Sunday, January 07, 2007

Does Education Help Breed Segregation?

Most of us think that education broadens an individual’s perspective and helps diminish racist attitudes. Prior studies have validated that conventional wisdom, but new research indicates just the opposite may be true.

A study, co-authored by Rice sociologist Michael Emerson, shows that increased education of whites, in particular, may not only have little effect on eliminating prejudice, but it also may be one reason behind the rise of racial segregation in U.S. schools. Furthermore, higher-educated whites, regardless of their income, are more likely than less-educated whites to judge a school’s quality and base their school choice on its racial composition.

Children in a segregated classroom.Black–white racial segregation has been on the rise in primary and secondary schools over the past decade. While whites, especially those who are highly educated, may express an interest in having their children attend integrated schools, in reality, they seek out schools that are racially segregated. In the study, researchers found, on average, that the greater the education of white parents, the more likely they will remove their children from public schools as the percentage of black students increases.

“We believed from prior studies that education has a significantly positive impact on racial attitudes,” says Emerson, the Allyn and Gladys Cline Professor of Sociology. “We found when studying behaviors, however, that acquiring more education is not a means of combating segregation. Education may broaden an individual’s world, but it also leads to greater negative sensitivity toward blacks’ presence in public schools.”

Emerson and research colleague David Sikkink, an associate professor of sociology at the University of Notre Dame, know that income and other factors come into play in terms of school choice, but their study shows that, even after controlling for these variables, education has an unintended effect. Whites with more education place a greater emphasis on race when choosing a school for their children, while higher-educated African Americans do not consider race.

“I do believe that white people are being sincere when they claim that racial inequality is not a good thing and that they’d like to see it eliminated,” says Emerson. “However, they are caught in a social system in which their liberal attitudes about race aren’t reflected in their behavior.”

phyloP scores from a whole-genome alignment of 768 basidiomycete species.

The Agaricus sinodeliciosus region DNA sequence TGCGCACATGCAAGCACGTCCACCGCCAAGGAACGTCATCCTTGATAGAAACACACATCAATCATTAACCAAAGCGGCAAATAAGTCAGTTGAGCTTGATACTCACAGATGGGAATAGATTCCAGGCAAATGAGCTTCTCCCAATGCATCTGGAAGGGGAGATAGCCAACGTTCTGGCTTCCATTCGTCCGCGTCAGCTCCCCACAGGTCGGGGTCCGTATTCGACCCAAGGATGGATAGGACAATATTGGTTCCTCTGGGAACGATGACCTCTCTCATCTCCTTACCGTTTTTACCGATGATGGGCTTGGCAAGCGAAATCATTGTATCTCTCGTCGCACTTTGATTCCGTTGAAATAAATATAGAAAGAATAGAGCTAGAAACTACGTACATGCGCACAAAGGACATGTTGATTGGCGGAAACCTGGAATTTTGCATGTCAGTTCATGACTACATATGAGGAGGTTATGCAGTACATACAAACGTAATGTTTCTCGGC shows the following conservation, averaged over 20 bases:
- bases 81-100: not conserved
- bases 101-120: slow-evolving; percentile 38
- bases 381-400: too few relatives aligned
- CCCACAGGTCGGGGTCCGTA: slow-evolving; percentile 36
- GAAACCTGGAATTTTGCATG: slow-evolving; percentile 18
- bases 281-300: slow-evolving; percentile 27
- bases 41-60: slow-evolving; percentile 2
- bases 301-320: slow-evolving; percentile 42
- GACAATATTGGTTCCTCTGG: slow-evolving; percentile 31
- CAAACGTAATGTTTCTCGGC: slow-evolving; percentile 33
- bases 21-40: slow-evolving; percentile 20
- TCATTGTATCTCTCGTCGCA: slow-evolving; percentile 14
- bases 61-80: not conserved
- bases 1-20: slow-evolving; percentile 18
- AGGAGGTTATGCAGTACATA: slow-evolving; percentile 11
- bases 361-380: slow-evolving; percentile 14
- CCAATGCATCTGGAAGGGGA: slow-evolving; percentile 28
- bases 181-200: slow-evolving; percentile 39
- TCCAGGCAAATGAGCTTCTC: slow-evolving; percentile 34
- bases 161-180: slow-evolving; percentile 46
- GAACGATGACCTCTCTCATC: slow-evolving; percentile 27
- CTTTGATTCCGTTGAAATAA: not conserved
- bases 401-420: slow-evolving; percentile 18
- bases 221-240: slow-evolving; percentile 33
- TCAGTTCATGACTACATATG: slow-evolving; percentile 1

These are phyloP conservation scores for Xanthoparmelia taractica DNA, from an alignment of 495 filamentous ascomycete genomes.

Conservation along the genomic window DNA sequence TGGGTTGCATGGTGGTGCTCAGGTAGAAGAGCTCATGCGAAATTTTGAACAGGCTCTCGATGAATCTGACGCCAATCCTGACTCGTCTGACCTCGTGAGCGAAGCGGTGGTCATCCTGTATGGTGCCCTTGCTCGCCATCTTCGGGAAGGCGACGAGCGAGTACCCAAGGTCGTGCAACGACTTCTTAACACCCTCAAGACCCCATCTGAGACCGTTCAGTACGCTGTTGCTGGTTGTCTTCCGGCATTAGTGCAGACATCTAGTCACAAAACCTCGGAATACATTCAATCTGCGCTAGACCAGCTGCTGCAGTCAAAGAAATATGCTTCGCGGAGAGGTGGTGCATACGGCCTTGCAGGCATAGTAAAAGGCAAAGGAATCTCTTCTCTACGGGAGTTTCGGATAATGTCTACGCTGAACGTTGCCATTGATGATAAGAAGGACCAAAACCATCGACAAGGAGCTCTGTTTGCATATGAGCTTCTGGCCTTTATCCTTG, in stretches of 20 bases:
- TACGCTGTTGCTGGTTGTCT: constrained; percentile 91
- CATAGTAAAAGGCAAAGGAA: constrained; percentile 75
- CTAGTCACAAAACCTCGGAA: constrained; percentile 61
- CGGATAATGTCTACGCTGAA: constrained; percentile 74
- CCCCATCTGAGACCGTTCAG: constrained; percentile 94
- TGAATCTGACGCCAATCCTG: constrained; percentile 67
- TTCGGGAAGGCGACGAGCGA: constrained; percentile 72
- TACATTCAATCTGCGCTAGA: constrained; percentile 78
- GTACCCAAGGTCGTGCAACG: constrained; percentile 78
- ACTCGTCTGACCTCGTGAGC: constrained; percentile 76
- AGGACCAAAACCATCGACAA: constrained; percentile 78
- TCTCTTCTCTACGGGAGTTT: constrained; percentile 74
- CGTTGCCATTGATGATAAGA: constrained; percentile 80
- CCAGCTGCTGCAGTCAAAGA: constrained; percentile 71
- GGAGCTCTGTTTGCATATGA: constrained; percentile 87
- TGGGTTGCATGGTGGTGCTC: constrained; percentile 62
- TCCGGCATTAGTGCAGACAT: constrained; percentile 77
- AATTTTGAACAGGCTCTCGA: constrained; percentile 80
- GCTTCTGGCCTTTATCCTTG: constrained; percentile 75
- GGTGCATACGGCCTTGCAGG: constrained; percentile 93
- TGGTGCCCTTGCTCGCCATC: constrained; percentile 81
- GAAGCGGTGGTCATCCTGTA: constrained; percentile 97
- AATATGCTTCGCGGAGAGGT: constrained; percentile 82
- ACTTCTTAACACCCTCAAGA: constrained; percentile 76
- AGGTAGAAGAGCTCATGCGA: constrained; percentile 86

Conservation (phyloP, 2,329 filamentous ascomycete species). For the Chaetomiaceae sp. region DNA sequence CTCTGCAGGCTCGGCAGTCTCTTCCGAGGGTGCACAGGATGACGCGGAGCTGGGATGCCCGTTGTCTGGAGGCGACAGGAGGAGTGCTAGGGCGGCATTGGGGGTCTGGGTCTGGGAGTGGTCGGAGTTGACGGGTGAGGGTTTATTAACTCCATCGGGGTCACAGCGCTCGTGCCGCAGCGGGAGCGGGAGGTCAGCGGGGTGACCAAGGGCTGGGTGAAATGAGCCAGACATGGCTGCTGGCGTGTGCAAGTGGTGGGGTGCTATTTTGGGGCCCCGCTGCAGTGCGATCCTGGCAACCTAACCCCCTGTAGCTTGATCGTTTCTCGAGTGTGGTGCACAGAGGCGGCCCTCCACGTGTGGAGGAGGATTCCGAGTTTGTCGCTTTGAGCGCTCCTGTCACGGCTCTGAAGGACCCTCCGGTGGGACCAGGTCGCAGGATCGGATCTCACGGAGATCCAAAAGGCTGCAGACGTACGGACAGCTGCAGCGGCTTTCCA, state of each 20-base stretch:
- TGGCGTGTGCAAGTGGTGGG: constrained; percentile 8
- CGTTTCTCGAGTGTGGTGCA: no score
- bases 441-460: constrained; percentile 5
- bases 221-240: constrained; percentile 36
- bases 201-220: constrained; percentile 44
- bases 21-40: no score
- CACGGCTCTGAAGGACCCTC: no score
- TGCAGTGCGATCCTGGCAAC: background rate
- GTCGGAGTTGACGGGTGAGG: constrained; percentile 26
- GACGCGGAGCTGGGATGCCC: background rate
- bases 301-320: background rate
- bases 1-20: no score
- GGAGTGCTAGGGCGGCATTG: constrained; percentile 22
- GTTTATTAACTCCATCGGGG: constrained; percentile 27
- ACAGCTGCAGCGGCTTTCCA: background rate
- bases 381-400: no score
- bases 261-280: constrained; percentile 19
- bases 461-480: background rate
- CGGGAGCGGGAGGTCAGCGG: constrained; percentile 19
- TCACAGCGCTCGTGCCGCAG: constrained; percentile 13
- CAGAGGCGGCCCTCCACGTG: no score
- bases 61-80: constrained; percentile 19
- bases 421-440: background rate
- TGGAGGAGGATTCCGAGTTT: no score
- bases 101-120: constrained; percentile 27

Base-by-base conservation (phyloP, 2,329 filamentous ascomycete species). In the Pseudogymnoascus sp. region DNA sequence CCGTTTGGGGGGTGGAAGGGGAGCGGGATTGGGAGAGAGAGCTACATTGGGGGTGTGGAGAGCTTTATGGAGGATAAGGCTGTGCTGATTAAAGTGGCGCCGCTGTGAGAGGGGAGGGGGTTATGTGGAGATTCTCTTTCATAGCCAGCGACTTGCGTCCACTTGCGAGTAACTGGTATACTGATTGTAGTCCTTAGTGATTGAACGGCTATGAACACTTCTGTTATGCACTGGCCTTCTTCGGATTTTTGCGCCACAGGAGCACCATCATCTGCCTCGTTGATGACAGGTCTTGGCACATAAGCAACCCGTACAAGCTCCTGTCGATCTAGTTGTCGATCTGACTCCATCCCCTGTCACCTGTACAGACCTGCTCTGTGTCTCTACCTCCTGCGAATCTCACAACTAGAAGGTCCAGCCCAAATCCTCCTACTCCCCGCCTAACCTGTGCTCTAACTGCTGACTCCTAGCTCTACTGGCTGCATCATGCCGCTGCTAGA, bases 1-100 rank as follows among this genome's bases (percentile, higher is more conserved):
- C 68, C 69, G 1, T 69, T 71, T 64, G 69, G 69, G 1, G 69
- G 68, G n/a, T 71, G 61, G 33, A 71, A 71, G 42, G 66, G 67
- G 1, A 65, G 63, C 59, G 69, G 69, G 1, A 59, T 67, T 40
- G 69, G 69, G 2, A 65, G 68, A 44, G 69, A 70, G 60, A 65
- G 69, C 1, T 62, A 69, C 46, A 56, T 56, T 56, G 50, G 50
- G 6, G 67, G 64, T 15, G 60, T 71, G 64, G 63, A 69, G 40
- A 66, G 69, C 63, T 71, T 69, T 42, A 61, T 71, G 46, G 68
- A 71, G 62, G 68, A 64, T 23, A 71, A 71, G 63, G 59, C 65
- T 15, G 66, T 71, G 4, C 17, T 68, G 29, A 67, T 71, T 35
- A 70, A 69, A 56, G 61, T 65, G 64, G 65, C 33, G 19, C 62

According to the researchers, part of this behavior is explained by the place and meaning of schooling for children of more-educated white parents. Degrees, for example, become status markers, regardless of income. Parents seek quality education for their children to ensure they are not hindered from achieving the “good life.” As earlier studies indicate, education is a key to social mobility and one of the most important forms of cultural capital.

Emerson and Sikkink cite earlier work on school choice in Philadelphia, where race was found to be a factor in whites’ evaluations of the quality of a school. Unlike blacks, who judged schools on the basis of such outcomes as their graduation rates and students’ test scores, whites initially eliminated any schools with a majority of black students before considering factors such as schools’ graduation rates. When they analyzed a national data set of whites and non-Hispanic blacks to see if the level of their education would have an impact on their school choice, Emerson and Sikkink found a similar pattern. “Whites with higher levels of education still made school choices based on race,” explains Emerson, “while blacks did not.”

The researchers found that regardless of income, more-educated whites in their data set also lived in “whiter” neighborhoods than less-educated whites. Higher-income African Americans also lived in whiter, but more racially mixed, neighborhoods than lower-income blacks. “The more income African Americans made,” Emerson says, “the more likely their children attended more racially mixed schools than did African American children of less-educated, lower-income parents.” This, he explains, is because more highly educated or higher-income African Americans often live in areas with racially mixed local public schools, close to high concentrations of whites that have undergone desegregation plans, while African American children of less-educated, lower-income parents attend largely black schools. When separating income from their analysis, however, the researchers concluded that unlike whites, African American parents’ higher-education levels don’t affect their school choice.

In addition to the findings regarding the impact of parents’ education level and income on school choice, the study found that parents who are older and attend church more frequently look upon school choice more favorably. Those living in the West more than any other region of the country are less likely to take advantage of school choice programs, while urban residents are more likely to use such programs. Not surprisingly, residents living in areas with higher levels of home ownership, which probably reflects school quality, were found to be less likely to remove their children from the local public school.

“Our study arrived at a very sad and profound conclusion,” says Emerson. “More formal education is not the answer to racial segregation in this country. Without a structure of laws requiring desegregation, it appears that segregation will continue to breed segregation.”
Titled “School Choice and Racial Residential Segregation in U.S. Schools: The Role of Parents’ Education,” the study will be published in an upcoming issue of Ethnic and Racial Studies.

—Pam Sheridan

In a related article from

Schoolhouse Rock

Affluent parents in the East Side District are making a lot of noise—and gaining influence—in their controversial push for a new high school

By Vrinda Normand

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